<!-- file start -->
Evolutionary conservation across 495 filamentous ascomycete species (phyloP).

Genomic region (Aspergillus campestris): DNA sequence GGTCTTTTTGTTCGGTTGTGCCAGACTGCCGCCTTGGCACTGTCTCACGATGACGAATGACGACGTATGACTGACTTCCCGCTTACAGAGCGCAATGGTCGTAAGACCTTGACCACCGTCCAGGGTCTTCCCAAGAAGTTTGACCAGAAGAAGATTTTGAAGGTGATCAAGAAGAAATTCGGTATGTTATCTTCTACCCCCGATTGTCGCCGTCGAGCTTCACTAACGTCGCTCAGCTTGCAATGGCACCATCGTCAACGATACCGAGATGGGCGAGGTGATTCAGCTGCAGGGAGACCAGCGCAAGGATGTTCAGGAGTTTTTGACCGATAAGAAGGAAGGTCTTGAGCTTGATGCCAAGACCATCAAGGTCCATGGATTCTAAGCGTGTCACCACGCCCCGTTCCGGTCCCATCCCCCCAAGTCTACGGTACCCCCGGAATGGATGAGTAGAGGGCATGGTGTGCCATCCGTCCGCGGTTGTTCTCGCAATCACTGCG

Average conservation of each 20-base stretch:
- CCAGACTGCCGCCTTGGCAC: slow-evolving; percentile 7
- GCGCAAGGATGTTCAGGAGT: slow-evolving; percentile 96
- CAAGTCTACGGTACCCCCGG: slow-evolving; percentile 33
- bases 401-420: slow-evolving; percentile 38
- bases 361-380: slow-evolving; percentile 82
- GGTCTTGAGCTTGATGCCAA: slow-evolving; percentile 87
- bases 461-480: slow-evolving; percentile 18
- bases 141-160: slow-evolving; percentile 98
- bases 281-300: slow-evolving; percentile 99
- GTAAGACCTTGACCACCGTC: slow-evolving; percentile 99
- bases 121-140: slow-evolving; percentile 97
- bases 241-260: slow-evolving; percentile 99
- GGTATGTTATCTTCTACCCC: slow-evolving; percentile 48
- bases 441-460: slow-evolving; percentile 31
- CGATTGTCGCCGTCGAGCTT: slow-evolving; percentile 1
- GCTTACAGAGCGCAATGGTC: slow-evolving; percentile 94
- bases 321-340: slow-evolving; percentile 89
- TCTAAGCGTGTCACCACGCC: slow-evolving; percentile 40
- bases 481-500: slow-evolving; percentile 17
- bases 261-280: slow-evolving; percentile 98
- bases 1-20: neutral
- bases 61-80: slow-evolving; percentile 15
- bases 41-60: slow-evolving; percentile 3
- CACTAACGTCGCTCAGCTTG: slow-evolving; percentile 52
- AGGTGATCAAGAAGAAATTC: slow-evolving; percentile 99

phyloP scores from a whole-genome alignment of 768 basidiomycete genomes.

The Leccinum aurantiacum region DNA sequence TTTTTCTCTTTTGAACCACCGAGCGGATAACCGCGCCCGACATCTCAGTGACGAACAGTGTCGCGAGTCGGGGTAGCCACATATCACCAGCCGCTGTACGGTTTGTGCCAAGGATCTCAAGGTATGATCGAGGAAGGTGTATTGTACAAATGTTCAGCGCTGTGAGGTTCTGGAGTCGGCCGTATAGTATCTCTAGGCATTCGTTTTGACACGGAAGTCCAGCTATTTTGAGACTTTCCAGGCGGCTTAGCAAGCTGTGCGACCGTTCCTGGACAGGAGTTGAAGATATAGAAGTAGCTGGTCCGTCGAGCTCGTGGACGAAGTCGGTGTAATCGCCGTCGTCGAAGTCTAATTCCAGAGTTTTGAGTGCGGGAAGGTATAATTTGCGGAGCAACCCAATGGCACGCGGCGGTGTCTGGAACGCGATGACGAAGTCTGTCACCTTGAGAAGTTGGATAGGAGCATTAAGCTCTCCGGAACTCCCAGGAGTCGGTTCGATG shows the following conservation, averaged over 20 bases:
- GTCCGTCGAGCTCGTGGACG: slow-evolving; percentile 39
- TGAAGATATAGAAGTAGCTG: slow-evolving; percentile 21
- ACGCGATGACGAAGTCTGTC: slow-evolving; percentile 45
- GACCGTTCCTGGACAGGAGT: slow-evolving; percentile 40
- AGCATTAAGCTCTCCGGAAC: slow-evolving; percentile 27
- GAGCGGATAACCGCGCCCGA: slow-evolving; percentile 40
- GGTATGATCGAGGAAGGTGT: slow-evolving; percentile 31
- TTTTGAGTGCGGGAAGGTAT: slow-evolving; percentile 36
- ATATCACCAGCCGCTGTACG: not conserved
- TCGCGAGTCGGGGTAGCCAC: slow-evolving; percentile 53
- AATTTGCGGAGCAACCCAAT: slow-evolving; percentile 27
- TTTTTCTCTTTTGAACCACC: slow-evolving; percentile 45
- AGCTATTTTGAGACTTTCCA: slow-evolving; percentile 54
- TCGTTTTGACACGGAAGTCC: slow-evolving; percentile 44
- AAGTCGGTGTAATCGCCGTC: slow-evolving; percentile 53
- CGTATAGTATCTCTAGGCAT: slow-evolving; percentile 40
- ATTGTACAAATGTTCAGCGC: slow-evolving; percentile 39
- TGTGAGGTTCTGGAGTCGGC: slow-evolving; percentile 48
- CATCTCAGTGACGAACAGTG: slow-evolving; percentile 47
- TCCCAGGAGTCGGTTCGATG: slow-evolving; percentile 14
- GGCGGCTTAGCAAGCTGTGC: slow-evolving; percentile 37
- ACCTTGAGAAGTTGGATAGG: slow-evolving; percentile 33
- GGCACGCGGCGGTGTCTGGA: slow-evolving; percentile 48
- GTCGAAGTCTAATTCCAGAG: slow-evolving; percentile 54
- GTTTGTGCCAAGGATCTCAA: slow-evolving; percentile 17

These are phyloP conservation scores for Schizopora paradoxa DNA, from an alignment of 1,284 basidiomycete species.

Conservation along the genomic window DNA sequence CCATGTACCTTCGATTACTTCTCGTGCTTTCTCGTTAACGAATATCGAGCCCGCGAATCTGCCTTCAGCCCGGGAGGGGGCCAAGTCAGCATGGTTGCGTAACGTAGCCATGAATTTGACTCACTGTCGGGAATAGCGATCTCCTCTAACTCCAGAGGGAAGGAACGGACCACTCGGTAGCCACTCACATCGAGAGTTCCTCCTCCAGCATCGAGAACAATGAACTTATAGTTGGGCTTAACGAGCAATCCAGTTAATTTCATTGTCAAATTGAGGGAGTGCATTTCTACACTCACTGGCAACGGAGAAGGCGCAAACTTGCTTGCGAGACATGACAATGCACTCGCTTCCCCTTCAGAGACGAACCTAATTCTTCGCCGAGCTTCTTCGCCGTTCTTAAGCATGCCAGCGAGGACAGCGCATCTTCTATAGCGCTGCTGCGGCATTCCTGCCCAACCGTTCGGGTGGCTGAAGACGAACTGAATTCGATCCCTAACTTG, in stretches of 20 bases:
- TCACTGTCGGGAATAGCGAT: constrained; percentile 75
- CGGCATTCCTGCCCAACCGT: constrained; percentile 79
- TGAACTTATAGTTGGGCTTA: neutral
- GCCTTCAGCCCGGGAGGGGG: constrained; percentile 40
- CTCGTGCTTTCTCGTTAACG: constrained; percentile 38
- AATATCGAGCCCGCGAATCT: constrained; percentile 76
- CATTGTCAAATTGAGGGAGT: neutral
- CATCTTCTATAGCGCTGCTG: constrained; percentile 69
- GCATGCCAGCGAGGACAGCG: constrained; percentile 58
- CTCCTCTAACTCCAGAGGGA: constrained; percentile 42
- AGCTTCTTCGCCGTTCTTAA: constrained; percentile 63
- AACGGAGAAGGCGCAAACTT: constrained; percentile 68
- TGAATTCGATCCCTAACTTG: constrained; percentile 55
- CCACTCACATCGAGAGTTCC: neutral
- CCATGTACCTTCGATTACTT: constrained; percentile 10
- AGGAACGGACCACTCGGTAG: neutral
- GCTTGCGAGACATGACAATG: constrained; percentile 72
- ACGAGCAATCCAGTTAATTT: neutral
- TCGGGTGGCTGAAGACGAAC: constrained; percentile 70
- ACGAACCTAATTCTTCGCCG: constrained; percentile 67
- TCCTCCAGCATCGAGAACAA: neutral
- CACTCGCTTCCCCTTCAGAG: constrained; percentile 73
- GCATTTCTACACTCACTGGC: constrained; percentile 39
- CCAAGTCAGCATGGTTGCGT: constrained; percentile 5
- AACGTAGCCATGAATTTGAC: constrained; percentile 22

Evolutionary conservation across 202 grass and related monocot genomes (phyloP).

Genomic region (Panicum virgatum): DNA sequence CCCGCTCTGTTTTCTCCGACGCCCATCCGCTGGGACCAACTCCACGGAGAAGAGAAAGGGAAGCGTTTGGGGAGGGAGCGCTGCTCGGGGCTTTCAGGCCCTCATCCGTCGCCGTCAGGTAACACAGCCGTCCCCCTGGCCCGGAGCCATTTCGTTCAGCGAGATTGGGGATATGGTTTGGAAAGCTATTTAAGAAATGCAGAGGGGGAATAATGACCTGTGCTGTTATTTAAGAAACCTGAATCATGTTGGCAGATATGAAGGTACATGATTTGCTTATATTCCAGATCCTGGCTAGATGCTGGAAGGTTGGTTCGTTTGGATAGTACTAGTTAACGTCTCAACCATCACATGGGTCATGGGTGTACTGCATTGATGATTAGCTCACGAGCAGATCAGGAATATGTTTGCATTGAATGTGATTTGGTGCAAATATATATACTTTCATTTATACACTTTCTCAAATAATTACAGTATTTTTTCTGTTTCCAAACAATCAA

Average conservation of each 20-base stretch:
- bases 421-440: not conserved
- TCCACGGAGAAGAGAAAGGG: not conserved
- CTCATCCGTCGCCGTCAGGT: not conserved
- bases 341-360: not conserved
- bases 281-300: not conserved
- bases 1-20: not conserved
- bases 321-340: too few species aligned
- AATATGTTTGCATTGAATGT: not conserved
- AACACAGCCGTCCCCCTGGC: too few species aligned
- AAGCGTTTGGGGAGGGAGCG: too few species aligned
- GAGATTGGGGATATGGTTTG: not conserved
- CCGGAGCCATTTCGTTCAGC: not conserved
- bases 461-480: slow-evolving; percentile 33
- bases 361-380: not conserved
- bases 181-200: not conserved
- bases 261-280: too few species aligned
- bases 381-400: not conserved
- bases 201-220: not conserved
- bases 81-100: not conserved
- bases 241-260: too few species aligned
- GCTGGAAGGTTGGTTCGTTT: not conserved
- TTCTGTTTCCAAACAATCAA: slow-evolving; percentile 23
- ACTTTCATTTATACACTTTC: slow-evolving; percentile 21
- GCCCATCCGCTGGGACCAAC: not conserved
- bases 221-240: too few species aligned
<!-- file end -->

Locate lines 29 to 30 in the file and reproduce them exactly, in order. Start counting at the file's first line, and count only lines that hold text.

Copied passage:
phyloP scores from a whole-genome alignment of 768 basidiomycete genomes.

The Leccinum aurantiacum region DNA sequence TTTTTCTCTTTTGAACCACCGAGCGGATAACCGCGCCCGACATCTCAGTGACGAACAGTGTCGCGAGTCGGGGTAGCCACATATCACCAGCCGCTGTACGGTTTGTGCCAAGGATCTCAAGGTATGATCGAGGAAGGTGTATTGTACAAATGTTCAGCGCTGTGAGGTTCTGGAGTCGGCCGTATAGTATCTCTAGGCATTCGTTTTGACACGGAAGTCCAGCTATTTTGAGACTTTCCAGGCGGCTTAGCAAGCTGTGCGACCGTTCCTGGACAGGAGTTGAAGATATAGAAGTAGCTGGTCCGTCGAGCTCGTGGACGAAGTCGGTGTAATCGCCGTCGTCGAAGTCTAATTCCAGAGTTTTGAGTGCGGGAAGGTATAATTTGCGGAGCAACCCAATGGCACGCGGCGGTGTCTGGAACGCGATGACGAAGTCTGTCACCTTGAGAAGTTGGATAGGAGCATTAAGCTCTCCGGAACTCCCAGGAGTCGGTTCGATG shows the following conservation, averaged over 20 bases: